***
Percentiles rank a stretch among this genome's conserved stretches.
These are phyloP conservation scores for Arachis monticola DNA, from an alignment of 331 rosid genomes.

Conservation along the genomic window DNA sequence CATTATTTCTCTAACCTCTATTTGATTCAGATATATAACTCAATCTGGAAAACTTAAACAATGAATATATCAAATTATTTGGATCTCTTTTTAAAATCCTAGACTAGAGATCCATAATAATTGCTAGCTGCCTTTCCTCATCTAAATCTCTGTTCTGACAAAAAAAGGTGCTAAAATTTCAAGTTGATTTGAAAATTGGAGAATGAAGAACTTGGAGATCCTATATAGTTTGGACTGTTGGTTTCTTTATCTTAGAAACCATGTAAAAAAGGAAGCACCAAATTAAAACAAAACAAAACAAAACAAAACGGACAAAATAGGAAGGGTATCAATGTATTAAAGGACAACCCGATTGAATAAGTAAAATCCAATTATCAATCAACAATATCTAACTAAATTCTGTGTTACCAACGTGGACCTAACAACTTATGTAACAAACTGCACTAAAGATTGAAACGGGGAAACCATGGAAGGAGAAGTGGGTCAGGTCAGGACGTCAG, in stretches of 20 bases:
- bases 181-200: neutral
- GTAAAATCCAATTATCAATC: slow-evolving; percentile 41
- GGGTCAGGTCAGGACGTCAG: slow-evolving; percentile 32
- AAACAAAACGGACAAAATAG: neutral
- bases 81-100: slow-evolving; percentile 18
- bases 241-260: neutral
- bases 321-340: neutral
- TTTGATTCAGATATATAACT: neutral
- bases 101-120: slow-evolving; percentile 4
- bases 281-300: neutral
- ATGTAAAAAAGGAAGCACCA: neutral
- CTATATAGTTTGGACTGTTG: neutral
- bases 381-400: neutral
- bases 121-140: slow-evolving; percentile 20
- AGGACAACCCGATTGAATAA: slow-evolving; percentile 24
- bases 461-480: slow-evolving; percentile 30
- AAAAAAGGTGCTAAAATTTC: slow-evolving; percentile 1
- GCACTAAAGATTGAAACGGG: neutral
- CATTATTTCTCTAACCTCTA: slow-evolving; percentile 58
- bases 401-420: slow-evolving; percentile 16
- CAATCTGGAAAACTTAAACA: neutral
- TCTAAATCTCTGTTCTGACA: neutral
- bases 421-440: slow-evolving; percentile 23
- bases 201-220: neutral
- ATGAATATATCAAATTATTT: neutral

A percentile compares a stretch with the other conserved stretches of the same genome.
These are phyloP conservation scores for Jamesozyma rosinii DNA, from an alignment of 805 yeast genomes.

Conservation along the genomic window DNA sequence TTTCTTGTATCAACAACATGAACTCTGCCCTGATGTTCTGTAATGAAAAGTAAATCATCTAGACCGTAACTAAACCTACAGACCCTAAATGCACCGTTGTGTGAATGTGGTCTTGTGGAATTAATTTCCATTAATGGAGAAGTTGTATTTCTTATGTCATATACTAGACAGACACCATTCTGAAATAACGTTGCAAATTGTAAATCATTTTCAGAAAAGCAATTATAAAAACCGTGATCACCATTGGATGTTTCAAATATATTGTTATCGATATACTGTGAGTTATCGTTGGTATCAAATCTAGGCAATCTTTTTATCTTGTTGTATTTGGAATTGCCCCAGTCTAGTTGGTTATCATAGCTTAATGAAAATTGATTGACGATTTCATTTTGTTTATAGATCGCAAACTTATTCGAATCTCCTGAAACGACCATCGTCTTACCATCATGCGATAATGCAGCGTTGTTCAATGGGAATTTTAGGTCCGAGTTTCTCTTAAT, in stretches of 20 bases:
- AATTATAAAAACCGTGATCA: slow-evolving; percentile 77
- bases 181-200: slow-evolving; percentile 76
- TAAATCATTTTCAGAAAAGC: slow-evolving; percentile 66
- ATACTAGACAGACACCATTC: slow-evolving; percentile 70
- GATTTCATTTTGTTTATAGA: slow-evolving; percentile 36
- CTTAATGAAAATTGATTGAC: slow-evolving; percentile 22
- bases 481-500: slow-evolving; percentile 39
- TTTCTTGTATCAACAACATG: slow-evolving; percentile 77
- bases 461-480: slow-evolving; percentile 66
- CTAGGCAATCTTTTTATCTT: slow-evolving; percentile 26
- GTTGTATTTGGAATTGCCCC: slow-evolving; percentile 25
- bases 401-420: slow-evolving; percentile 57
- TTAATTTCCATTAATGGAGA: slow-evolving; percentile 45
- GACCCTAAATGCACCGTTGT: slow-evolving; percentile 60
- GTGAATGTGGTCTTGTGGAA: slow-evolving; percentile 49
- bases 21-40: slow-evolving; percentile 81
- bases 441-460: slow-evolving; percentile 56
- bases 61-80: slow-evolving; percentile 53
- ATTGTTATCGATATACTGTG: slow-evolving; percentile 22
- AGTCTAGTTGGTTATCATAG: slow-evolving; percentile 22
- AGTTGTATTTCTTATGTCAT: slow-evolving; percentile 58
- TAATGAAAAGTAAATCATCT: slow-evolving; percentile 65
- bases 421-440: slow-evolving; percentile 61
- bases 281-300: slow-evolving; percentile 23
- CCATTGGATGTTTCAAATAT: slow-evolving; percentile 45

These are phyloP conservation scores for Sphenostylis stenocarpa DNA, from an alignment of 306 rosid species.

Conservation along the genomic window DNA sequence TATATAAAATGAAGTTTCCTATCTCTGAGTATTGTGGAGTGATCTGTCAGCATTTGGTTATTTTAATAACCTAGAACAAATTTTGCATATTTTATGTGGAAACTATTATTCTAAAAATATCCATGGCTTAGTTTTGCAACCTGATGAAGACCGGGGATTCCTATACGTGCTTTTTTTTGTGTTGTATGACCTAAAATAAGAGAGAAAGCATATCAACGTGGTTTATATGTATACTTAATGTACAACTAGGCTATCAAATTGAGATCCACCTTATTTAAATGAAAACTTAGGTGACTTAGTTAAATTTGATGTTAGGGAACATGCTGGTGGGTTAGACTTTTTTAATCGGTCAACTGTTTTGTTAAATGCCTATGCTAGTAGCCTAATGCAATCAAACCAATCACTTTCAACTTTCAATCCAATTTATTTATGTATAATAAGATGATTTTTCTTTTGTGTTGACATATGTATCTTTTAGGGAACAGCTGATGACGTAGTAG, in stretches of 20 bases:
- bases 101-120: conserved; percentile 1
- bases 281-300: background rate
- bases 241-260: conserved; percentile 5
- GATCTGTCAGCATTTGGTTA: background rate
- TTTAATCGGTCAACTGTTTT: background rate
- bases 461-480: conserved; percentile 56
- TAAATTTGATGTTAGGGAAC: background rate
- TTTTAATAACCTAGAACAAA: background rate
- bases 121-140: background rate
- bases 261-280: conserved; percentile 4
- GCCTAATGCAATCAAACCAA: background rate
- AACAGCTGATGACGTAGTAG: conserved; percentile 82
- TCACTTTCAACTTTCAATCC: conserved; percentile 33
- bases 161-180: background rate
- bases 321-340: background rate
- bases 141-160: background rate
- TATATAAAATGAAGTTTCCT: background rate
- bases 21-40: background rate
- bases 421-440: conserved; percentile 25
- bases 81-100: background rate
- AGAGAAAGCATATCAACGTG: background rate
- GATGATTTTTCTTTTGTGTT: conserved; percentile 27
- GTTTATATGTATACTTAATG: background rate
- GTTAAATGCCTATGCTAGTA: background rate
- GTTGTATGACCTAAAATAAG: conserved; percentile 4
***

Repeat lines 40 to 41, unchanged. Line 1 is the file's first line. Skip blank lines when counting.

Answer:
- bases 461-480: slow-evolving; percentile 66
- CTAGGCAATCTTTTTATCTT: slow-evolving; percentile 26